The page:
Starting with R 3.6.0 a new
hcl.colors() function is available in
grDevices, providing a wide range of HCL-based color palettes with much better perceptual properties than existing RGB/HSV-based palettes like
rainbow(). An accompanying new
hcl.pals() function lists available palette names for
hcl.colors(). It is a basic and lean implementation of the pre-specified palettes in the colorspace package, closely approximating palettes from many other packages like ColorBrewer, CARTO, viridis, scico, etc.
The default colors for
filled.contour() are now based on
hcl.colors(). Palette-generating functions
gray.colors(), etc. get a new
rev argument to facilitate reversing the order of colors.
HCL vs. RGB/HSV palettes
HSV (hue-saturation-value) is a simple transformation of the RGB (red-green-blue) space which was therefore a convenient choice for color palettes in many software systems (see also
?hsv). However, HSV colors capture the perceptual properties hue, colorfulness/saturation/chroma, and lightness/brightness/luminance/value only poorly and consequently the corresponding palettes are typically not a good choice for statistical graphics and data visualization, see http://colorspace.R-Forge.R-project.org/articles/endrainbow.html.
In contrast, HCL (hue-chroma-luminance) colors are much more suitable for capturing human color perception (see also
?hcl). As discussed in our recent arXiv:1903.06490 paper, better color palettes can be derived based on HCL coordinates. Conceptually, three types of palettes are often distinguished:
- Qualitative: For coding categorical information, i.e., where no particular ordering of categories is available and every color should receive the same perceptual weight.
- Sequential: For coding ordered/numeric information, i.e., where colors go from high to low (or vice versa).
- Diverging: Designed for coding numeric information around a central neutral value, i.e., where colors diverge from neutral to two extremes.
hcl.colors() function provides a basic and lean implementation of the pre-specified palettes in the
colorspace package, see http://colorspace.R-Forge.R-project.org/articles/hcl_palettes.html. In addition to the types above, the functions distinguish “diverging” palettes where the two arms are restricted to be rather balanced as opposed to flexible “divergingx” palettes that combine two sequential palettes without any restrictions. The latter group also includes the cividis palette as it is based on two different hues (blue and yellow) but it is actually a sequential palette (going from dark to light).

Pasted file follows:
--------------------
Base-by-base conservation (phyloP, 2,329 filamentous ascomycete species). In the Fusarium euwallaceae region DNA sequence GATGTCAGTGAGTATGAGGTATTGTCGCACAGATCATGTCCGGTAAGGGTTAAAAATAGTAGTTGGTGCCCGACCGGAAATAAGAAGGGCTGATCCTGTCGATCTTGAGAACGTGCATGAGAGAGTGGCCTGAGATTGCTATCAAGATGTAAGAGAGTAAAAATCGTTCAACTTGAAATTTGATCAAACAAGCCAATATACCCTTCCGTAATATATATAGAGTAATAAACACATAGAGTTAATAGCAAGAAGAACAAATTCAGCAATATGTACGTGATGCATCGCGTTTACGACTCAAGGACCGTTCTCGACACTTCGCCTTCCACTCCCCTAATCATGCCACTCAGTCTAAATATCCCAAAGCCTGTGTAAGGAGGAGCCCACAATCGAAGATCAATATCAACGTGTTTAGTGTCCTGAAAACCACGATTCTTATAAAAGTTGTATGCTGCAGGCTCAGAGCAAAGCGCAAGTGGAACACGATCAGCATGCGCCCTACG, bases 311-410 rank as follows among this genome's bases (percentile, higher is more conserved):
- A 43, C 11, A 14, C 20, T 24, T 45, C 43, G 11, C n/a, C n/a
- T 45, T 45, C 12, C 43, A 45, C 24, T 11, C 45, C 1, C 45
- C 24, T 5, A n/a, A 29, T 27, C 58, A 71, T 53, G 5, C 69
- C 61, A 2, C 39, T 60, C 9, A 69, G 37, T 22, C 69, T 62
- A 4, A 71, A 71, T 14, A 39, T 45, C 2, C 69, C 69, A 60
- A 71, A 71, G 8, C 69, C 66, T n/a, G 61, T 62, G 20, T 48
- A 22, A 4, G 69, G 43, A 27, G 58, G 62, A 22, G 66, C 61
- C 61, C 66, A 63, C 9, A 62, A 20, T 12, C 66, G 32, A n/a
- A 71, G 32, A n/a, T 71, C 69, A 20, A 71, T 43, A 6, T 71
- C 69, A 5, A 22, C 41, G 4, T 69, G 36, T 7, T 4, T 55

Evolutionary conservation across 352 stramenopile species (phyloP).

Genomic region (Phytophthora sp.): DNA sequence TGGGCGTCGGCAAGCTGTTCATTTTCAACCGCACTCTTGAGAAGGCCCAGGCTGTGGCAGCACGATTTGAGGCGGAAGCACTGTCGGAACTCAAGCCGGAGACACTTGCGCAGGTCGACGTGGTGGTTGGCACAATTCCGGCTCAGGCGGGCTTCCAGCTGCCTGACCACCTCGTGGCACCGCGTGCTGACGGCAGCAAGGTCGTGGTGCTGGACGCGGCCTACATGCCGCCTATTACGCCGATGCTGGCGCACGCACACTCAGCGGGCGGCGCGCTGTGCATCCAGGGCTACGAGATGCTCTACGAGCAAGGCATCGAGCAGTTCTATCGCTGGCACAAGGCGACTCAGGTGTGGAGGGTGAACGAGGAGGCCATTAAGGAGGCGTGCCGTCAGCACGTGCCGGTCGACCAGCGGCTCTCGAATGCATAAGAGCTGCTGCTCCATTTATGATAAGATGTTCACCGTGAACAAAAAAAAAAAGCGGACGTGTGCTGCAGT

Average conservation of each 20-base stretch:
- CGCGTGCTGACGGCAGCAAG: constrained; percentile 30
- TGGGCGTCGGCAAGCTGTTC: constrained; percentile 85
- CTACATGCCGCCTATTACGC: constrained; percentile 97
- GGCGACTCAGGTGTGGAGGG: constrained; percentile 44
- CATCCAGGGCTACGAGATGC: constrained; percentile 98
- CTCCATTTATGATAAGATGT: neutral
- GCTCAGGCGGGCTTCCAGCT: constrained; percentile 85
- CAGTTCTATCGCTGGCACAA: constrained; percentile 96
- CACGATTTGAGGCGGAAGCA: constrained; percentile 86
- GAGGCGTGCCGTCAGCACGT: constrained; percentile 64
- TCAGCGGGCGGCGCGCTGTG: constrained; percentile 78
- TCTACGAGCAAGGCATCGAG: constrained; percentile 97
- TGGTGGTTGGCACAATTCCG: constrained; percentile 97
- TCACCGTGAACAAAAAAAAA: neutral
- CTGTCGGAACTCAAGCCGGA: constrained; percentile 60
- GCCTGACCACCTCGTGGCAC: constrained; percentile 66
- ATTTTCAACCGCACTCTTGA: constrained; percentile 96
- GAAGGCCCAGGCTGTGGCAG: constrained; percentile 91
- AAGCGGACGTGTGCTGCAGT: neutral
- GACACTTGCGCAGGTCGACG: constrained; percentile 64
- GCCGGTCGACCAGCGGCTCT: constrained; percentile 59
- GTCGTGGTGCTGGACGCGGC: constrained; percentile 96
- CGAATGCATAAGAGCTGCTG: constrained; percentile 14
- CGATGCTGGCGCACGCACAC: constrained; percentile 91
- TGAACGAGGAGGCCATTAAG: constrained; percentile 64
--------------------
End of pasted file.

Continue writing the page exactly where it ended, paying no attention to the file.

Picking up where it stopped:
Available HCL palettes
The names of all available HCL palettes can be queried with the
hcl.pals() function and they are also visualized by color swatches when running
example("hcl.colors"). Many of the palettes closely approximate palettes of the same name from various other packages (including
scico, among others, see http://colorspace.R-Forge.R-project.org/articles/approximations.html).
The default HCL palette is the widely used viridis palette which is a sequential palette with relatively high chroma throughout so that it also works reasonably well as a qualitative palette. However, while viridis is a rather robust default palette, more suitable HCL palettes are available for most visualizations. For example,
"Dark 3" works well for shading points or lines in up to five groups,
"YlGnBu" is a sequential palette similar to
"viridis" but aligned chroma/luminance, and
"Blue-Red 3" are colorblind-safe diverging palettes.
Default palettes for heat maps in graphics
The only functions in the
graphics package that used the RGB/HSV-based palettes for their default colors were the heat maps with
cm.colors(). Their defaults have been changed now to the
"YlOrRd" palette that closely approximates the ColorBrewer palette of the same name. This has been adopted because it is a sequential rather than diverging palette and uses similar hues as
image(volcano, col = heat.colors(12)) image(volcano, col = hcl.colors(12, "YlOrRd"))
However, this ordering of colors is not optimal for bringing out a few large/interesting values among many small/uninteresting values on a white background. Therefore, by default the ordering is reversed, yielding a nicer display which is now also consistent between
However, the reversal of colors in the palette might be undesired for displays that aim to bring out a few small values among many large values. Users and package developers that employ these functions with their default values are encouraged to test how well the new defaults work for them. Please let us know if you encounter problems.
Zeileis A, Fisher JC, Hornik K, Ihaka R, McWhite CD, Murrell P, Stauffer R, Wilke CO (2019). “ccolorspace: A Toolbox for Manipulating and Assessing Colors and Palettes.” arXiv:1903.06490, arXiv.org E-Print Archive. http://arxiv.org/abs/1903.06490.
Ihaka R (2003). “Colour for Presentation Graphics.” Proceedings of the 3rd International Workshop on Distributed Statistical Computing (DSC 2003), March 20-22, 2003, Technische Universität Wien, Vienna, Austria. http://www.ci.tuwien.ac.at/Conferences/DSC-2003/.
Zeileis A, Hornik K, Murrell P (2009). Escaping RGBland: Selecting Colors for Statistical Graphics. Computational Statistics & Data Analysis, 53, 3259-3270. 10.1016/j.csda.2008.11.033.